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Clinical Trials: Information

Lymphoma Australia (LA) is a member of the Lymphoma Coaltion and it is our aim to ensure Australians are provided with information about clinical trials in Australia and across the world.

However, LA does not provide medical advice or endorse specific treatments but we hope Australian patients will become more aware of the value of clinical trials and new research. You are strongly encouraged to discuss with your doctor your treatment options as they have  your  medical history and can best evaluate all of the study criteria to determine if the clinical trial is appropriate for you.

Access to new and developing treatments for Lymphoma

  • Policy and advocacy is an important part of Lymphoma Australia’s focus as we work to improve access to new and developing therapies for Australians affected by lymphoma. This is a complex area and unfortunately many Australians have very little comprehension of how access to drugs can impact on them and their families.On the whole we assume the hospital or Medicare will cover our costs but this is not always the case. Therefore, it is important that the lymphoma voice is heard and valued by the relevant decision makers when new treatments are showing or supporting improved quality of life, longer remission periods or a potential cure.
  • Earlier this year Lymphoma Australia participated in a 2 day meeting hosted by the Cancer Drugs Alliance to discuss how new cancer drugs can be made available in a time frame to meet the needs of the current patient. This discussion also focused on the sustainability of increasing prices  to ensure future access was not compromised.  The meeting included key cancer clinicians and representatives from cancer consumer groups , the Department of Health, the PBAC and pharmaceutical companies. International speakers also spoke about how their countries make new drugs available and a series of workshops discussed ways for Australia to make progress in this area.
  • A current challenge for patient consumer groups like Lymphoma Australia is the short time frame for us  to provide input into the decision making process and even knowing in advance that new drugs relevant to the lymphoma community are being assessed. However, this year we have provided submissions to  the Pharmaceutical Benefits Advisory Committee (PBAC) in support of Brentuximab Vedotin for Systemic Anaplastic Large Cell Lymphoma (sALCL), the review of maintenance mabthera for non-Hodgkin lymphoma and access to Obinutuzumab for patients with previously untreated CD20 positive chronic lymphocytic leukemia. We will continue to advocate for and support submissions for world's best care for Australian lymphoma patients. 

Brentuximab Vedotin (ADCETRIS®)

New targeted therapy is now reimbursed to patients with relapsed or refractory systemic anaplastic large cell lymphoma (sALCL) in Australia, following PBS listing.

  • As of 1st December 2014, a new treatment called brentuximab vedotin (brand name ADCETRIS®) will be reimbursed for the treatment of relapsed or refractory systemic Anaplastic Large Cell Lymphoma (sALCL) in Australia, following listing on the Pharmaceutical Benefits Scheme (PBS).

What is brentuximab vedotin (ADCETRIS®)?

  • Brentuximab vedotin belongs to a class of medications called antibody-drug conjugates. It works by specifically targetingthe CD30 protein found on the surface of cancer cells and delivering a toxic drug directly to those cells. Brentuximab vedotin injection is used to treat patients with sALCL whose disease has progressed on or following front-line therapy.The treatment is delivered via a single 30-minute infusion every 3 weeks for a minimum of 8, and up to a maximum of 16, cycles unless the patient experiences disease progression or unacceptable toxicity.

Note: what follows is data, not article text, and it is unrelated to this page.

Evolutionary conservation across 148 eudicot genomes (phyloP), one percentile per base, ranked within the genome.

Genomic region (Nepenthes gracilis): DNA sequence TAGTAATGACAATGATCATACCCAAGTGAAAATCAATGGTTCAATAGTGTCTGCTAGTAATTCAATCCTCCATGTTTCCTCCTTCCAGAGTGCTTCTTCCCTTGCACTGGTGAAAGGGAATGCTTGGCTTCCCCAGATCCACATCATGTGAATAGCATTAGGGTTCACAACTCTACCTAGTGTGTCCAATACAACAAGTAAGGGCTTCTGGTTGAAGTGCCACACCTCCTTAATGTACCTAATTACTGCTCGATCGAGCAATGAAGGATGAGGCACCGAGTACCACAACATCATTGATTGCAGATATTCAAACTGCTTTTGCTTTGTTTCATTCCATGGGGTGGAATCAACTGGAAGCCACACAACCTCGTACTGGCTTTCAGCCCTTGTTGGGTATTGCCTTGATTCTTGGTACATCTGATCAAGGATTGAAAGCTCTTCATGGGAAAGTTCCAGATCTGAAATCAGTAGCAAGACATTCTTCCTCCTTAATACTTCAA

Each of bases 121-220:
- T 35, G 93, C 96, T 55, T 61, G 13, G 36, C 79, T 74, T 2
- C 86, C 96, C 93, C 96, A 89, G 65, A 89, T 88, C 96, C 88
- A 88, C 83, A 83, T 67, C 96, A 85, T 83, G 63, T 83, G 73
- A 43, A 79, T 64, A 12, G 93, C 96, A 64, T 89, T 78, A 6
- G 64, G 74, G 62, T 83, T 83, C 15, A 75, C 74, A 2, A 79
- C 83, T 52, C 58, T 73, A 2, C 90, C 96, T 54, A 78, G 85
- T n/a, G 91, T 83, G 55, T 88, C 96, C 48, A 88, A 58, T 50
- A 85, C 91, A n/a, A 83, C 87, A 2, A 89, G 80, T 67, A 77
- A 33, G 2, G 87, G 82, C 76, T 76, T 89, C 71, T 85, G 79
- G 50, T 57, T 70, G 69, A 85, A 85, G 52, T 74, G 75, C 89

What are the key data from the pivotal clinical trial?

  • In the pivotal phase II clinical trial, 86 per cent of patients with relapsed or refractory sALCL achieved a best response of complete remission (CR, disappearance of all evidence of disease) or partial remission (PR, regression of greater than or equal to 50% of measurable disease and no new sites) with brentuximab vedotin treatment, and 97 per cent of patients achieved tumour reductions. 
  • After receiving brentuximab vedotin treatment, the estimated 3-year overall survival rate was 63%.

Who is eligible to receive brentuximab vedotin?

  • Brentuximab vedotin has been listed by the Pharmaceutical Benefits Scheme for treatment of adult patients with relapsed or refractory sALCL who have not responded to at least one prior cycle of combination chemotherapy and are suitable for further curative intent therapy. Your clinician will assess your status and whether brentuximab vedotin may be an appropriate treatment option for you.

Exciting developments: search for a cure

Individualized treatment in Hodgkin Lymphoma: one step closer?

Hodgkin Lymphoma is unusual amongst lymphomas. There are two age peaks: 15 to 30 years (it is the commonest lymphoma in young adults) and then again in the older (over 50’s) age group. Although remission rates are high, not everyone is so lucky, and some patients have resistant or relapsed disease that is difficult to cure.

A particular challenge is how best to monitor patients to assess their response to treatment, and how to pick up relapse early. If this can be done accurately, clinicians will be better able to tailor treatment to individual patients, which has the potential to result in better outcomes. Ground-breaking research conducted at the Translational Research Institute in Brisbane, by Professor Maher Gandhi and Dr Kimberley Jones, has identified tiny fragments of genetic material aptly called ‘microRNA’, that appear to mirror the disease.

These microRNA are raised at diagnosis, and then reach normal levels as the disease starts to shrink once treatment has started. However the levels stay raised if the lymphoma is resistant to treatment, alerting the doctor that the treatment needs to be altered. Furthermore, it appear that if the lymphoma returns the microRNA levels rise again, allowing early detection before the disease becomes too advanced. The findings were published in the prestigious journal ‘Clinical Cancer Research’ (Jones et. al. 2014, 20(1):253-64). The team have recently received funding from the NHMRC to perform a new study, which aims to expand these findings in a large group of Hodgkin Lymphoma patients from Australia and the UK